Once again, it’s time for the Toronto International Film Festival (September 9 to 18) and The WholeNote’s 10th annual TIFF Tips guide to festival films in which music, in one way or another, plays an important role.
Our picks are based, variously, on track record, subject matter and gleanings from across the Internet. Out of the 177 titles (118 features, 45 shorts, 14 docs) from 64 countries that make up the festival’s 46th edition, I’ve focused on 18, beginning with a handful of documentaries directly tied to music.
Prolific documentary filmmaker Barry Avrich’s Oscar Peterson: Black + White, billed as a “groundbreaking docu-concert,” explores the life and legacy of the jazz icon, from his days as a child prodigy to the development of Peterson’s signature sound – as well as his tenacious experiences confronting racism and segregation while touring the United States. Avrich draws from a vast archive of rare performances, interviews and conversations. The film also features new performances of Peterson’s music by his protégé Robi Botos (with Dave Young and Larnell Lewis), Jackie Richardson (singing “Hymn to Freedom”), Measha Brueggergosman, Denzal Sinclaire and Joe Sealy. Ella Fitzgerald, Nat King Cole and vocals by Peterson himself highlight the wall-to-wall archival performances.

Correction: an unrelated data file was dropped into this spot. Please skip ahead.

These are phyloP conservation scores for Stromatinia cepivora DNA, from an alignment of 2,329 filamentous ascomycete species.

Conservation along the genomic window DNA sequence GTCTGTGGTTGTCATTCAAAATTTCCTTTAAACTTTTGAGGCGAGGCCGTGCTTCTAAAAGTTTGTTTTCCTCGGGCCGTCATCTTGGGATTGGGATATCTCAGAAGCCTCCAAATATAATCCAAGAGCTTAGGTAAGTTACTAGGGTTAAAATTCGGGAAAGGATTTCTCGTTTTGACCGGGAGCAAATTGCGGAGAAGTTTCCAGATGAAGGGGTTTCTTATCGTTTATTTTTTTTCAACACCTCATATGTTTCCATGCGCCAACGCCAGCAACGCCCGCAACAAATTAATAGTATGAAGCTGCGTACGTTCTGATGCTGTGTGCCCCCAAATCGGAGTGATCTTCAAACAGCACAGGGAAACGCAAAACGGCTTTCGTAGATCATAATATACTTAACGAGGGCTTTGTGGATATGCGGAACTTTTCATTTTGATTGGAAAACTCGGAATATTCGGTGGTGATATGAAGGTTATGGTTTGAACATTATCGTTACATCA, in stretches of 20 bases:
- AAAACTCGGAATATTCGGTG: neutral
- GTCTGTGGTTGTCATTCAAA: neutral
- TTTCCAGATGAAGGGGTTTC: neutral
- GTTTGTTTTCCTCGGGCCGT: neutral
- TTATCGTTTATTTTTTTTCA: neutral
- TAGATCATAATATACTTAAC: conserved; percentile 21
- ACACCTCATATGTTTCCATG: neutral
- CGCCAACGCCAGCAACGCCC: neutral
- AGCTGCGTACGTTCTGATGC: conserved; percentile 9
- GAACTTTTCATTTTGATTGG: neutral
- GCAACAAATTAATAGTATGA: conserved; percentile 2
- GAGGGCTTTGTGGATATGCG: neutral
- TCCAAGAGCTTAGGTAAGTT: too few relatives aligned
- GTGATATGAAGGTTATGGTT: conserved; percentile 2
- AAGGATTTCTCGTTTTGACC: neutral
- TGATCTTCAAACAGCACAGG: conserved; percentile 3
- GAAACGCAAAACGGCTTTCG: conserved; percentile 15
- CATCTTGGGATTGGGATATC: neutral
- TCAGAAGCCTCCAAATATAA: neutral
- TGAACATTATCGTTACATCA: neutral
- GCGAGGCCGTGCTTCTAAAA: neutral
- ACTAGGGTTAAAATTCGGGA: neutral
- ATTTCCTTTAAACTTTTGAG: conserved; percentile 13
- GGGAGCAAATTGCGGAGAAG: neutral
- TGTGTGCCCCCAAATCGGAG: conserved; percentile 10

Dave Wooley and David Heilbroner’s Dionne Warwick: Don’t Make Me Over chronicles Warwick’s long career as a performer and activist. Annie Lennox blogged about Warwick’s performance of “Walk on By” on her website on June 23, 2015: “I’ve always been drawn to the alchemy of Burt Bacharach’s music. Dionne Warwick must have been his perfect vocal muse, with the most amazing voice to express and interpret his songs. I think it would be hard to find another singer who could do them justice apart from Dusty Springfield. Romantic, melancholic and hauntingly beautiful, Dionne Warwick is second only to Aretha Franklin as the most-charted female vocalist of all time, with 56 of Dionne’s singles making the Billboard Hot 100 between 1962 and 1998.” TIFF co-head Cameron Bailey writes: “Charismatic, outspoken and stylish, she’s a great raconteur.”